• I go for acupuncture regularly, which has helped balance my body and systems in ways I didn’t even realize I needed, but has made a tremendous difference in how I feel.

And, as a bonus, I stumbled into the most healthy, nurturing and satisfying relationship of my life – which every day blossoms more fully into a future that fills with me excitement, joy, and stability. Score!

In short, I learned to love myself, forgive myself, and to make taking care of myself inside and out a non-negotiable priority.

But even with those support systems in place, I was scared. Scared to quit, and scared not to quit. I really didn’t want to be chained to medication for the rest of my life, if possible. I wanted to be able to have a clean system for pregnancy. But I heard terrifying stories about the painful withdrawal experience. (Hint: stay far away from online forums. They are like mainlining nightmare fuel.) Pristiq has a high incidence of severe discontinuation syndrome, which I had already experienced milder forms of, if I was even just a few hours late in my daily dosage. I didn’t want to do a super-slow wean off, because I felt it would just draw out the uncomfortable effects of withdrawal for weeks, possibly months. I wanted to cut the cord, walk through the fire, and come out on the other side as quickly as possible… knowing I had a safety net of psychiatric professionals, and friends, and family to save me if I started going down in flames.

Luckily (and ironically), having surgery meant I’d be on some very strong painkillers for about a week, which numbs discomfort (duh) and keeps asleep more hours than I’m awake. So it was decided that I’d try a cold-turkey quit starting the day of my 2nd surgery, when I would be guaranteed to barely remember the first few days anyway, thanks to anesthesia and Percocet. I spent the week slithering from my bed to the couch, and back again… dosing every 4 hours with painkillers and every 12 hours with benadryl (as studies show antihistamines can ease the “Brain Zap” side effect of withdrawal, which was by far the most disconcerting).

brain zaps quitting antidepressant

Let’s be real: I was high as a kite, and it helped. But even through the fog of those drugs, I couldn’t shake the feelings of withdrawal. I spent a few days feeling completely underwater, like everything I experienced was in slow-motion and far away. I had flu-like symptoms of nausea, headaches, and exhaustion. And I was definitely tender, as evidenced by the amount of tissues I went through during Louie marathon that I was leaning on to distract me during my waking hours. But, unlike in my depression, I wasn’t sad. I was just… feeling. I wasn’t hopeless. I wasn’t drowning. I wasn’t scared. I didn’t feel alone. I had perspective. I knew, in my bones, that this discomfort was only temporary. And that I was loved. And strong. And I could make it through.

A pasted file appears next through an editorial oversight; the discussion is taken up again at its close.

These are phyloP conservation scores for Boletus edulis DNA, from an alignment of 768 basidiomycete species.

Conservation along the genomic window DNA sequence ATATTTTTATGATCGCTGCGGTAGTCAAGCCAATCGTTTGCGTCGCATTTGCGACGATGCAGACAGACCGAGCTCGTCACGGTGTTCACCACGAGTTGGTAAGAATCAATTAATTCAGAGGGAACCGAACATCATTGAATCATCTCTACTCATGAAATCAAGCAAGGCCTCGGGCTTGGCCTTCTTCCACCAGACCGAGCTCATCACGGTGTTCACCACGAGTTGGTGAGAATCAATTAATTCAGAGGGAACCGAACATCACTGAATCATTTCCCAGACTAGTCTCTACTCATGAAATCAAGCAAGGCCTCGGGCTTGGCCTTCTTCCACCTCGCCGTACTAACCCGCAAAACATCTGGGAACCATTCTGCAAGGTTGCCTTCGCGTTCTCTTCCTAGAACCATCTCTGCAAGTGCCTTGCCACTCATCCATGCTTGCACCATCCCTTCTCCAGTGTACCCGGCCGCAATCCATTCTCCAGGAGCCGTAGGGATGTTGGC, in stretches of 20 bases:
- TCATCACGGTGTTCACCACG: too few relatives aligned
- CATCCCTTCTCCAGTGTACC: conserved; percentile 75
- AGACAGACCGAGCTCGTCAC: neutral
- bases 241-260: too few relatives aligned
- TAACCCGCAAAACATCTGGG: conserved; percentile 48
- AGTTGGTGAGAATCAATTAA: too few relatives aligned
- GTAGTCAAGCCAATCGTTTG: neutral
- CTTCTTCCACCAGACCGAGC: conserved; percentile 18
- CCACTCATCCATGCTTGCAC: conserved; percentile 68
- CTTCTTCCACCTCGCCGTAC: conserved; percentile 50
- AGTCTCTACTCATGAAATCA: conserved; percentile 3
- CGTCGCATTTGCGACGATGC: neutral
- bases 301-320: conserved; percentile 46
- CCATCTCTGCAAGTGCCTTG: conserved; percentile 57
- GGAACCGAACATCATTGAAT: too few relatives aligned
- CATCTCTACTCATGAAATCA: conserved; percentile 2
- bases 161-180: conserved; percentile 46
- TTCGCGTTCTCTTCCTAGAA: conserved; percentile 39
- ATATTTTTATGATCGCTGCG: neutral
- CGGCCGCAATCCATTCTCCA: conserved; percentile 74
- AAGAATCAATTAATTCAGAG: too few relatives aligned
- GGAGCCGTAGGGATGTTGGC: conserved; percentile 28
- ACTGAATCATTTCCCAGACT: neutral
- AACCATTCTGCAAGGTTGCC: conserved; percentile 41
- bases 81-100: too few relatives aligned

Randomly, these lyrics from Peter Gabriel’s Sledgehammer, were constantly in my head whenever I thought about life beyond medication…. beyond withdrawal.

“I kicked the habit. Shed my skin. This is the new stuff I go dancing in.”

Peter Gabriel, I love you.

Once my eye doctor cleared me to take easy walks again, about a week after my surgery and stopping the Pristiq… and just when the Percocet ran out… I started meditating.

A new studio called Unplug had just opened within walking distance from my house – a chic, stylish space geared toward teaching meditation without any of the religious dogma or “woo woo” propaganda that can sometimes be associated with the practice and turns a lot of people off. They offer the first class free, and I absolutely loved it. I immediately signed up for their monthly unlimited package, with the goal to attend at least 20 times in the next 30 days, as part of my recovery and withdrawal process.

It was such a relief to give myself 30 minutes a day to just sit in silence, focus on my breath, and accept every thought, sensation, and feeling as they came – without judgment. Some days were easy, some were insanely hard, and some days were amazing. But, giving myself a goal, a routine, and a new discipline to focus on was exactly what I needed. The walk there and back was a gentle re-introduction of exercise, with the bonus of some quality time in nature, and a great way to practice continuing my meditation outside the studio walls. I looked forward to it every single day.

And I learned that practicing meditation can actually heal your brain. It literally grows the pre-frontal cortex (which deals with logical thinking) and shrinks the amygdala, which adds up to an increased ability to regulate our emotional responses to stimuli. It also reduces the stress hormone cortisol in our systems, improves our memory, and can aid in the management of depression, anxiety, pain and a whole host of other health problems! I had no idea when I started meditating, but the benefits seemed uniquely tailored to my needs. Every single time I went, I walked out happier, calmer and more at ease and at peace than when I walked in.